historically, i have been a user of miracle-gro fertilizer on my vegetables. why?, because it worked - and my grandpa used it so i had no qualms. who can argue with success? listening to farmer fred on the radio the past few years, he has been an advocate of dr. earth products and with the info i have gleaned i am leaning to a more balanced approach to feeding my food.

i know these are fred's paid advertisers and fred needs these to stay on the radio. lord knows i need to have my weekly gardenside chat with fred - as such, i am a believer in supporting the sponsors of my favorite radio shows. thats how they stay on the air and its a win-win symbiotic relationship for us all.

so in 2008, i used for the first time, dr. earth's organic 5 tomato, vegetable and herb fertilizer. i figured what the heck, i had nothing to lose and possibly more to gain. i applied it on a weekly basis - possibly more often than recommended - but being organic, i had no issues. i noted not one difference in crop performance - on the upside or downside; thats good so at least i know it works as well as the miracle-gro. one thing i had hoped to improve was the occurrence of blossom end rot.

i know blossom-end rot is caused by a calcium deficiency - brought on by erratic watering. although i water at 2 times a week, filling the bowls around the tomatoes several times during a watering - so i dont see my watering as erratic - but the tomatoes dont lie. i noted a high calcium content of dr. earth and thought that might improve the free-calcium in the soil, making it less of an issue for plant take up.

(btw, foliar calcium sprays probably dont do as much, if anything, as university research suggests calcium isnt absorbed thru the leaves - gleaned from ff some time ago)

well, last year i got my typical blossom-end rot, in the normal numbers - and i can usually trace it to a sharp spike in temps when the tomato was formed. so dr. earth didnt help with that. but one BIG difference i did see was when i actually pulled the plants last fall. the root system of the tomatoes were incredible. i have never seen such a well developed and spreading root system - and this was across the board for all tomato plants.

so this year i am doing it again. its dr. earth for me in the garden. everyone always has a cost threshold - and yes dr. earth is more expensive than the synthetic fertilizer i have used for years - but this year, is my first year to use my recently finished raised beds and my goal is to keep those beds as naturally fertilized as i can.

so between the dr. and my own compost i generate - i hope it will work out. will keep you posted on my results.

Monday, April 20, 2009

thier first night out

we are experiencing some unseasonably warm weather. sunday it was 90 degrees and is predicted to be close to 90 the next few days - before dropping sharply to the 60-70's (where it should be).

i have been hardening off my starts over the past few weeks, by placing them outside each morning. nights have been very cool and we had a hard frost last tuesday and as a result all of the plants have come into the garage each night - this will prevent them from getting nipped by frost, but the garage is still not much protection against the general cold. so last night, with the abnormally warm weather - i left my plants out.

its a risk, but i took it.

farmer fred states that you shouldnt leave your plants out until the nights consistently stay above 50 degrees. my temps have been in the mid forties - except for that frost last week. that frost which could have killed or severely maimed my plants. this morning we were in the low 50's so i knew we were ok.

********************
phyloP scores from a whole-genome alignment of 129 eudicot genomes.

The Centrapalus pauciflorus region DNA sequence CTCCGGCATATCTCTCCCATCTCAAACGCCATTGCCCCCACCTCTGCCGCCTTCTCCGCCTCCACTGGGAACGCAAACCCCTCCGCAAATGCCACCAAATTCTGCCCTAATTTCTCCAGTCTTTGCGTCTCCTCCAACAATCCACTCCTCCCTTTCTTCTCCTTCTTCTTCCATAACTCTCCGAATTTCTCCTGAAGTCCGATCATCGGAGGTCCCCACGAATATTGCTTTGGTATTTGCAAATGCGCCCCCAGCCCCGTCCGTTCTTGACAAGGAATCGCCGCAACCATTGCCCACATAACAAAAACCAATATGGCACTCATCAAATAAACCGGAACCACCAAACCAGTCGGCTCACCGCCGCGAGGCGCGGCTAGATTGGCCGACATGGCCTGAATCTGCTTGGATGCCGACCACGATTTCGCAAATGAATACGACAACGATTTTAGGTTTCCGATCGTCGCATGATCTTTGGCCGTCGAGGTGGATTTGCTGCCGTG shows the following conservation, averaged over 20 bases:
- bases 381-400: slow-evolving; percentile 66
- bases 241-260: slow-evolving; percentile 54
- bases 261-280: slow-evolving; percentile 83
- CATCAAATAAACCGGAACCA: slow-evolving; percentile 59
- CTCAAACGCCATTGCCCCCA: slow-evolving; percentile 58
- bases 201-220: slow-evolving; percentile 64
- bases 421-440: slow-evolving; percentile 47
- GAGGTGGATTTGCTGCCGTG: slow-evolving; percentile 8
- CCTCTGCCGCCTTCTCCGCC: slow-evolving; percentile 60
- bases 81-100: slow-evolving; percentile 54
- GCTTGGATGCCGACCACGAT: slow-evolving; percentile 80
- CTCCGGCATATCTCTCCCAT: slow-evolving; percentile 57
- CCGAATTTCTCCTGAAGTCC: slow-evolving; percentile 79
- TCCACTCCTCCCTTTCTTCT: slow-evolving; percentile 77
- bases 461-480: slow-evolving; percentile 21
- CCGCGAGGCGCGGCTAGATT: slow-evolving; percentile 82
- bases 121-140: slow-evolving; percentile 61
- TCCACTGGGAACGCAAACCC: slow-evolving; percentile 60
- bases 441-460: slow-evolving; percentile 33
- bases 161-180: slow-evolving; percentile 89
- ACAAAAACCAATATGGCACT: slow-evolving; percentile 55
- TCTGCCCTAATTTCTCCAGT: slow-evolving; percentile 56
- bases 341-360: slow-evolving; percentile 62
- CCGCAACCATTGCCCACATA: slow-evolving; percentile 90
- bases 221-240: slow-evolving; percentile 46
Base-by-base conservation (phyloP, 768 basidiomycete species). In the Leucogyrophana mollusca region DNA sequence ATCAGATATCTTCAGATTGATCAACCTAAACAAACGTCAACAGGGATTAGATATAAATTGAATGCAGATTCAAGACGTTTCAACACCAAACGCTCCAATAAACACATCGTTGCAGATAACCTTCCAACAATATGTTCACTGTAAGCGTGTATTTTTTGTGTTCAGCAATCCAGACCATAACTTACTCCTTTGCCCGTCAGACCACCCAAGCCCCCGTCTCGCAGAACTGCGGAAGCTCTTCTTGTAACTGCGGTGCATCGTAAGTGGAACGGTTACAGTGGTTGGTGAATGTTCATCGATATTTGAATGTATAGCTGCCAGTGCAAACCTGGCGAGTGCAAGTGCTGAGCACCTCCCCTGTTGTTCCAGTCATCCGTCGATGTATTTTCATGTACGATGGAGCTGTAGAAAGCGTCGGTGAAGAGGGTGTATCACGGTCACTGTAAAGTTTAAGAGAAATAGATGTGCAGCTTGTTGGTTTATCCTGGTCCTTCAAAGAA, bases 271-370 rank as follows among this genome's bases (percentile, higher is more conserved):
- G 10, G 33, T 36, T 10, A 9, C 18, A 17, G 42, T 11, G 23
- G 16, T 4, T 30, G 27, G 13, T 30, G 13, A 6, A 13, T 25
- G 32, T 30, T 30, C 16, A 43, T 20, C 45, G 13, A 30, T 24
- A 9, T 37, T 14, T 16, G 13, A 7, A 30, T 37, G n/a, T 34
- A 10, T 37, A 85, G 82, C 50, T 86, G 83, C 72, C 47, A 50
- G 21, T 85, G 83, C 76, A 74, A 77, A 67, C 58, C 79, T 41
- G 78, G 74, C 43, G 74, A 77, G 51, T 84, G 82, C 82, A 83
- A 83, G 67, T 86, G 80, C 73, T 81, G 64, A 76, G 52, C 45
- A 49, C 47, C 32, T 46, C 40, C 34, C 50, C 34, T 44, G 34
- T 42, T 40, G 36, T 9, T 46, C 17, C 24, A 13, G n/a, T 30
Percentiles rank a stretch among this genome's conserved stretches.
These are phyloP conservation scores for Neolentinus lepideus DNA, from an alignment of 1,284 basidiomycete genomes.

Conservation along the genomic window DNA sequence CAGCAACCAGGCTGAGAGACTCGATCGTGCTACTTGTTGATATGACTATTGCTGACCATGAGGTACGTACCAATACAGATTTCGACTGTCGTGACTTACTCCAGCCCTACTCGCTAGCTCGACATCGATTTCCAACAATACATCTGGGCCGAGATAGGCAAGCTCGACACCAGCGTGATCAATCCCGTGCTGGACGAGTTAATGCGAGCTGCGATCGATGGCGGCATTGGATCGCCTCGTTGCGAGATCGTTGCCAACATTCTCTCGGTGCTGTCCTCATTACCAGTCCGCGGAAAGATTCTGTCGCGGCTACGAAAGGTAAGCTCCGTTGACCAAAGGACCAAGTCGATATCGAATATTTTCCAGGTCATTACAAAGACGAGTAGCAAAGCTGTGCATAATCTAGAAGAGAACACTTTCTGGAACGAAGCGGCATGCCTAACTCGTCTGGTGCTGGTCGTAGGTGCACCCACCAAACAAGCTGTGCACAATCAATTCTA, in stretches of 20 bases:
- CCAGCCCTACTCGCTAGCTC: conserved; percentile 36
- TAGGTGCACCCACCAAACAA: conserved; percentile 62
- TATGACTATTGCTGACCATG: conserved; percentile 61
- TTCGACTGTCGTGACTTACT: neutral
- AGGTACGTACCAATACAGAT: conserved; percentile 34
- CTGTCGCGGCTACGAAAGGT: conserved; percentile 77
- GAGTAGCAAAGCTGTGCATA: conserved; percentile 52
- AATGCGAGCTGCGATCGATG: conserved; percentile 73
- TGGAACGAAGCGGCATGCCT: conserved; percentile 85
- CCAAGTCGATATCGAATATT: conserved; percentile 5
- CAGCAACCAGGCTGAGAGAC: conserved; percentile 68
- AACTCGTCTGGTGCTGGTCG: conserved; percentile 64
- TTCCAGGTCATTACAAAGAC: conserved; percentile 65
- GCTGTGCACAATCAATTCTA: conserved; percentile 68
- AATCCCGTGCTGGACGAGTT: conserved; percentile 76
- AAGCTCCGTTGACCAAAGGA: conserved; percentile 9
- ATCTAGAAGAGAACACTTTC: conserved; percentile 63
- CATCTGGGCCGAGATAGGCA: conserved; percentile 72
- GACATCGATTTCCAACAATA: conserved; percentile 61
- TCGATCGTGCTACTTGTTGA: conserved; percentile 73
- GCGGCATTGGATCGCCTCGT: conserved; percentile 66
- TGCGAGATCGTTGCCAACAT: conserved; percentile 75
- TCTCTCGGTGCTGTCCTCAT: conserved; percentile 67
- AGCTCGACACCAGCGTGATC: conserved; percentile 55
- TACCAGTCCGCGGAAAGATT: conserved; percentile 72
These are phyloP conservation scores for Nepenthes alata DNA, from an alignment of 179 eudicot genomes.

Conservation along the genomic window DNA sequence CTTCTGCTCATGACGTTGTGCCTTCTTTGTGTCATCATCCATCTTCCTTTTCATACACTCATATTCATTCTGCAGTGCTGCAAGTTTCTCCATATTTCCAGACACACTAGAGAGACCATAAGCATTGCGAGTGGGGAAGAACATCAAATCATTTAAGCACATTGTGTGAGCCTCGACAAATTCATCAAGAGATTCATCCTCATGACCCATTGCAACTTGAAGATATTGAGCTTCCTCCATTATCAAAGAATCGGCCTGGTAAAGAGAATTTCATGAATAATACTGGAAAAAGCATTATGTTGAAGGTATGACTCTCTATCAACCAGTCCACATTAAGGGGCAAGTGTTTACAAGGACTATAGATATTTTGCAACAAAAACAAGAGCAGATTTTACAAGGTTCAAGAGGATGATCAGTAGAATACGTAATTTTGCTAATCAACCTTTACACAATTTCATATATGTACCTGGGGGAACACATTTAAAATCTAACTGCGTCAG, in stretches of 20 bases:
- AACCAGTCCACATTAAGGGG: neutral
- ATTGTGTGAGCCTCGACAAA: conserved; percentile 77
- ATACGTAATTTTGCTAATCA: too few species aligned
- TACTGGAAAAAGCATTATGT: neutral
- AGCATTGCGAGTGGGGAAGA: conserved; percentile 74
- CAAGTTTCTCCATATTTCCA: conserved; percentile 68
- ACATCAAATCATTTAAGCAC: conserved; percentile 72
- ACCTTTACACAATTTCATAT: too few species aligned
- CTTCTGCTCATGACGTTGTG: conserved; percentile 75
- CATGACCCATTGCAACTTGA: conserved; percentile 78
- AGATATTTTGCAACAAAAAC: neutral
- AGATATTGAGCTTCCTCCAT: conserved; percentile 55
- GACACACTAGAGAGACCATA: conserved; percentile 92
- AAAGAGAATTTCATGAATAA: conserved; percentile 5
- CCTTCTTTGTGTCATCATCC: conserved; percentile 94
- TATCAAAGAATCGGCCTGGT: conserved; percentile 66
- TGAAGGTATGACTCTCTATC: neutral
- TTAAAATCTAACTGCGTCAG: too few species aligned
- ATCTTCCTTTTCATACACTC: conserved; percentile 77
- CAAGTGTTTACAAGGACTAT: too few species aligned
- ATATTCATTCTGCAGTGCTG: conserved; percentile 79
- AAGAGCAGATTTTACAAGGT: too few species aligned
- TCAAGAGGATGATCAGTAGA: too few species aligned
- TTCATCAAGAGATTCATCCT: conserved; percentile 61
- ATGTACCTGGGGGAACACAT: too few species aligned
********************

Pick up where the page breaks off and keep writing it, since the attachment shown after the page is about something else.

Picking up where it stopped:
toughen up plants - i need you ready for planting in a few weeks.

Sunday, April 19, 2009

today, i was caller #2

well, being number 2 isnt bad, particularly - when #5 is the real winner. todays garden grappler on get growing with farmer fred - was a question relating to tomatoes - 'name a tomato named after a person'.

i just happen to have had a tomato growers supply catalog handy, so perusing the pages and speed dialing the radio station, (how is that for garden geekiness - a tomato catalog handy and kste on the cel's speed dial) i was queued up and hopeful to get the coveted #5 spot. my hopes were dashed, when he tapped me as #2. my answer 'paul robeson' - which the fred described verbatim from the catalog. 'One of the most highly regarded black tomatoes, this one features medium sized deep maroon fruits that are free of most blemishes and cracking.'

well callers 1-4, got a handy dandy handout, courtesy of 'the fred' - and it is appreciated. caller #5 got a $50 gift cert for soil products at emeigh hardware - also a very nice deal. its always fun to get on the air - and in case you run across the podcast - its on - keyword farmer fred, it was in the first hour of that show.

the big frame up

lets be real, this project will taper on for a bit as i dial in details - which arent necessary to 1. either keeping the deer out or 2. making vegies green.

my plan all along was to put 2x4's along the top of the beds - it will finish the beds off nicely and provide a seating surface when i am working the bed. given my project budget - i didnt want to burn money on a portion of the garden - that was purely show and not for grow.

but i figured i would set one up to see how it looks. i was impressed - it finished off the bed, far nicer than i anticipated and now i am planning on installing the 2x4's on all beds; way ahead of schedule. it will not be a budget buster, but somethings will get delayed as a result.

on the plus side, the added height (about 1.5 inches) will go far in leveling out the dirt in the beds. when i loaded the dirt in, i mounded it in the middle, in anticipation of settling. well, the dirt didnt settle as much as i anticipated so i will have some spare dirt. and i dont want to be removing any dirt, so it looks like the bed framing project will commence - post haste.

the bark is now complete

its done, finis', kaput, all over. 17 yards later - all handthrown and up to 5 inches thick, the bark is in. 6 truck loads - glad its done. 'nuff said.

to pluck. or not to pluck - that is the question.